Chicago Cubs welcome new manager - Fox 2 News Headlines

Chicago Cubs welcome new manager

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CHICAGO (Associated Press) -

Rick Renteria stood next to Chicago Cubs executives Jed Hoyer and Theo Epstein and pulled on a No. 16 jersey in a lounge at Wrigley Field.

Yup, it's definitely real now. There's a new man in the dugout for the downtrodden Cubs.

Renteria got his official welcome Thursday for his first job as a major league manager about a month after he was hired to replace Dale Sveum. The appearance at the Cubs' iconic neighborhood ballpark was delayed by Renteria's recovery from October hip surgery.

"Physically, I feel great," he said. "It's a little over two months since the surgery and it went well and the rehab went extremely well and now just trying to get back to normal."

Renteria is going to need all his strength. He has quite the job ahead of him with the rebuilding Cubs.

Sveum was fired after Chicago went 66-96 in 2013 and finished last in the competitive NL Central. It lost 101 games in Sveum's first season on the bench, and hasn't finished with a winning record since it went 83-78 under Lou Piniella in 2009.

Of course, there's also that whole no-World-Series-title-since-1908 thing.

Renteria isn't hiding from the Cubs' woeful history. But that's all it is to him, there's nothing he can do about it.

"I don't think in terms of the past other than understanding where the organization's been," he said. "My attitude is constantly to move forward."

Renteria played second and third base for parts of five seasons in the majors. He then became a minor league coach in the Marlins' system and spent the past six years on the Padres' staff, including serving as Bud Black's bench coach since 2011.

Renteria, who turns 52 on Christmas Day, also managed Mexico in the World Baseball Classic in March.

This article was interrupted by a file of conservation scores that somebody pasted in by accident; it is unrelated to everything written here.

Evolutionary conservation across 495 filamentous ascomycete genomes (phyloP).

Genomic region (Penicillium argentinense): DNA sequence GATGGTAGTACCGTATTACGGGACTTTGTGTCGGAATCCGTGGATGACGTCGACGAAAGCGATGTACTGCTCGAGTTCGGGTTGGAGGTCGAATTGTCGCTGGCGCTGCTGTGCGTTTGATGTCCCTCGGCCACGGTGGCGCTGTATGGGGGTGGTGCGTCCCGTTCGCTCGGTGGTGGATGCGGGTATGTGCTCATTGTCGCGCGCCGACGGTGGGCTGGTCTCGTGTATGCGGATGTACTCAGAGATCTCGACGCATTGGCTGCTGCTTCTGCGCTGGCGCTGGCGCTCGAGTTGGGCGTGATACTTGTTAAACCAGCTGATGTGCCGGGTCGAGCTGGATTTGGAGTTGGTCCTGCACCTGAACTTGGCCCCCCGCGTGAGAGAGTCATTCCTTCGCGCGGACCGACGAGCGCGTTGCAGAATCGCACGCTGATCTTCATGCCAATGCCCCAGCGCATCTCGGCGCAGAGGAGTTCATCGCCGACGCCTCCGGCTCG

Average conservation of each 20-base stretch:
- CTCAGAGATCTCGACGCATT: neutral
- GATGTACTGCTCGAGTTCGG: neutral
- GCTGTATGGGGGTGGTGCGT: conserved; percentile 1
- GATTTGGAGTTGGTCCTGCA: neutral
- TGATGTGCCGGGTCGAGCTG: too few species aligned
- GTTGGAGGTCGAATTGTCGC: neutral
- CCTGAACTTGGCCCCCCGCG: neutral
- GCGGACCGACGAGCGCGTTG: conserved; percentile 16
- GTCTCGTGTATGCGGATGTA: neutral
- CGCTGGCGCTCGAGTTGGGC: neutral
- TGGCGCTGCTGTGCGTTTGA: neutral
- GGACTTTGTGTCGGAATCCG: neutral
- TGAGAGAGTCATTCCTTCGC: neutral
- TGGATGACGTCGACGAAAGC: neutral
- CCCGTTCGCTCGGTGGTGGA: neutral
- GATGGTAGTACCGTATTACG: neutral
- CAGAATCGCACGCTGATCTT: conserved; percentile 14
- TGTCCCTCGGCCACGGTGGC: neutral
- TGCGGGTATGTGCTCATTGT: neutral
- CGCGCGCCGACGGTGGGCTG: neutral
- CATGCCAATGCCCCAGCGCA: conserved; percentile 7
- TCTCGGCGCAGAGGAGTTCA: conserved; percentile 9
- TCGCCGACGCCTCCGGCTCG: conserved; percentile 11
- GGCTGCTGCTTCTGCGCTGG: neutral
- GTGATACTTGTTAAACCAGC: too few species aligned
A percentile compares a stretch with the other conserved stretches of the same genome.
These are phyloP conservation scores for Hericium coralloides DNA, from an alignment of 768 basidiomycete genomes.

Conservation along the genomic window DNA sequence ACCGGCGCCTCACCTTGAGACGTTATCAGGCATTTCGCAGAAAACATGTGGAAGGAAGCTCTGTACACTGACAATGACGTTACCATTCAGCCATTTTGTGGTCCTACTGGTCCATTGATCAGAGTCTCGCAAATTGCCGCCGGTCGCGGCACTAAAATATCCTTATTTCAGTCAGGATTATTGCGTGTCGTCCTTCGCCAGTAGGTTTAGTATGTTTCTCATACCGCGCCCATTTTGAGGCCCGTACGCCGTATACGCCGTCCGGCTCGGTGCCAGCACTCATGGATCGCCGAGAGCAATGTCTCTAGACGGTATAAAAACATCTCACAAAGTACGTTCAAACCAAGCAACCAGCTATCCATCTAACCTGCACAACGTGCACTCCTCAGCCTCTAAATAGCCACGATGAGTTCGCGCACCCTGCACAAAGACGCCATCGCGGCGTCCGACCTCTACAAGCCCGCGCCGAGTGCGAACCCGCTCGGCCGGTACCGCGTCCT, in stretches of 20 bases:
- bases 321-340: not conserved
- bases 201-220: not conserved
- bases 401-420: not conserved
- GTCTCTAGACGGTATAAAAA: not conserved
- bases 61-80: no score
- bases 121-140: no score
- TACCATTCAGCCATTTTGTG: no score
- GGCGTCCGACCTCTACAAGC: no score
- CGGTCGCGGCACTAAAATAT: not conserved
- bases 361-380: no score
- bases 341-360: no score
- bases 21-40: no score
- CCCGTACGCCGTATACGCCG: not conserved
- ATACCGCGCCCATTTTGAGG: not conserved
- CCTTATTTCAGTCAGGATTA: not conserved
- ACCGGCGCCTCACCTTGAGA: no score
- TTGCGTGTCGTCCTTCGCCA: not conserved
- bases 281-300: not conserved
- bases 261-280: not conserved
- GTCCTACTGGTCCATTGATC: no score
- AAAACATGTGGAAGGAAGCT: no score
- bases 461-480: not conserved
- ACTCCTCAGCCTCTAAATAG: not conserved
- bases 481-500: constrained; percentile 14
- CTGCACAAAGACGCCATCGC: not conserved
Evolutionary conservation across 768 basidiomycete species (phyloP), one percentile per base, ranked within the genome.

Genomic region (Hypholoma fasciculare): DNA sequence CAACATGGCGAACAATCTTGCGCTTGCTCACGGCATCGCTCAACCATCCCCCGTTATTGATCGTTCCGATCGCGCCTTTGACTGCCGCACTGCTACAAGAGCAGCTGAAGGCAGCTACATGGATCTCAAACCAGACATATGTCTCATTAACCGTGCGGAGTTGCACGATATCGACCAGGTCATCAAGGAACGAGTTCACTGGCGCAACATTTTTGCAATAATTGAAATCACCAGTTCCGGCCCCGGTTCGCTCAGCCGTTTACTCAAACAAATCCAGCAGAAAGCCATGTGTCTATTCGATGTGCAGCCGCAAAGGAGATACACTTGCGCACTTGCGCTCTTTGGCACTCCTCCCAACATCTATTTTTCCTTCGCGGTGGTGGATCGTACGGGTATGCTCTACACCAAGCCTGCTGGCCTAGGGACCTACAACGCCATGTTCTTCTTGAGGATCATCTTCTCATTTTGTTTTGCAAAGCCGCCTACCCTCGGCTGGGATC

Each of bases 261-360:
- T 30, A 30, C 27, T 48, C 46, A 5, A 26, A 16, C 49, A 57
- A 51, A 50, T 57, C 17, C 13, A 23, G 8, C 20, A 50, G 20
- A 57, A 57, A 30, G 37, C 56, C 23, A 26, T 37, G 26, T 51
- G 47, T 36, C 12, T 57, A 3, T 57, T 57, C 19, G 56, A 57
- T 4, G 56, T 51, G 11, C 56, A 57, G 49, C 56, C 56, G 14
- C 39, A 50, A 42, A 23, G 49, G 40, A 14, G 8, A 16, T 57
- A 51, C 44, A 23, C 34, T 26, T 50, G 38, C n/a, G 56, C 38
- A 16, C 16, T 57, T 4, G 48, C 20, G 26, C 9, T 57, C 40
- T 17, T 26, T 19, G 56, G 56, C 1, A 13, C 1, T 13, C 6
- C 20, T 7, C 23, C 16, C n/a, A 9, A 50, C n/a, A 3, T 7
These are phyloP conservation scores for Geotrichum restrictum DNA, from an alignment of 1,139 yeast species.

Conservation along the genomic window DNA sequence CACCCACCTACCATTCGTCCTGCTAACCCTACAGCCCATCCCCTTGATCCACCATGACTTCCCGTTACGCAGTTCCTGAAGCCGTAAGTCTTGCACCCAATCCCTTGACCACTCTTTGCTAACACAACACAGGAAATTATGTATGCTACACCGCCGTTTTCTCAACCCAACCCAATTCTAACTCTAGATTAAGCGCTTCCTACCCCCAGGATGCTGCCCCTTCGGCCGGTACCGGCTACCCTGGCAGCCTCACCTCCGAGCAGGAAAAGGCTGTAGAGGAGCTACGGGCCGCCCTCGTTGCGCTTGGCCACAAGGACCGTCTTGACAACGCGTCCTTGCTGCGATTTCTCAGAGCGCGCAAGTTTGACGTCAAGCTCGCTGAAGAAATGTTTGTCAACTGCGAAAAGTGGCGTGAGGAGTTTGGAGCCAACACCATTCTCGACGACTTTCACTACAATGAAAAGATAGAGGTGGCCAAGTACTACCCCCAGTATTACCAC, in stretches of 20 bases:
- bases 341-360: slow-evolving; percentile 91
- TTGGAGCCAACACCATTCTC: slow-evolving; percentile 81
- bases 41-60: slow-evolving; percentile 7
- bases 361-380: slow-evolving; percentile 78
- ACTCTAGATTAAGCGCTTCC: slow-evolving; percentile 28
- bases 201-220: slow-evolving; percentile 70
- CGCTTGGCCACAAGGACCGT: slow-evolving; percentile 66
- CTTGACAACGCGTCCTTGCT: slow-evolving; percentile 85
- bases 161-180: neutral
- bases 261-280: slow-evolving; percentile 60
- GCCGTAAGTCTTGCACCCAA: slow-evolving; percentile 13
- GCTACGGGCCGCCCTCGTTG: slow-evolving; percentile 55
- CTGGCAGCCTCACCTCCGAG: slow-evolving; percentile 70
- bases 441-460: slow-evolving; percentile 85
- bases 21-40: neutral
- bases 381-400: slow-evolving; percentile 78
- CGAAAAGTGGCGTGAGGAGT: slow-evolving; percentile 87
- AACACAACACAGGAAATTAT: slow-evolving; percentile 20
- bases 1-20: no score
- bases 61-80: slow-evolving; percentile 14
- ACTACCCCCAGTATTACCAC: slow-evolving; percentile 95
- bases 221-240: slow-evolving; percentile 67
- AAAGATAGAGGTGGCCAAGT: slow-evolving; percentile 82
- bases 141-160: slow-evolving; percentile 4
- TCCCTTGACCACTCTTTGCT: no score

Asked about his mentors, Renteria mentioned famous managers Jim Leyland, Dick Williams and Rene Lachemann. But he also shed some light on his personality with his glowing praise of little-known Johnny Lipon.

"Johnny was my A-ball manager and I had the best year I've ever had in my career," Renteria said. "Most positive individual I've ever seen. And you think about that, you know here's a guy who was a shortstop for the Detroit Tigers in a different era, an infielder, and his demeanor was one that kept you moving forward.

"That stayed with me. It resonated with me."

Epstein and Hoyer are hoping Renteria can have a similar effect on the Cubs' group of young players. Starlin Castro's batting average and on-base percentage have declined in each of the last two seasons while his strikeouts have gone up. First baseman Anthony Rizzo is coming off an inconsistent year.

The stalled development of Castro and Rizzo played a role in the dismissal of Sveum, and one of Renteria's biggest responsibilities is to get them back on track and create an atmosphere that leads to success for Chicago's next wave of prospects, most notably Jorge Soler, Albert Almora and Kris Bryant.

"We know that the game is about the players and I think that sometimes we need to help them through those moments when things aren't going very well," Renteria said, "and hopefully we're able to articulate what it is that they need to do to improve."

Renteria's first coaching staff reflects the focus on the young players. Brandon Hyde is moving from director of player development to bench coach. New first base coach Eric Hinske hit .173 in 52 games for Arizona last season.

"It takes a certain personality to be able to actually reach the modern player and to dig deep and engage, relate to them," Epstein said, "not relate to a player on a perfunctory level but really get in deep, find out what makes them tick and impact them on and off the field in a positive way. That's what we were looking for."

Also Thursday, Epstein said he is looking for another starting pitcher and outfielder ahead of next week's winter meetings, plus bullpen and bench help. He also had no update on a possible contract extension for pitcher Jeff Samardzija and remained mum on any changes in baseball's bidding process for Japanese players.

Major League Baseball is working on a new bidding system with Nippon Professional Baseball, and it's unclear whether prized pitcher Masahiro Tanaka will be on the market this offseason.

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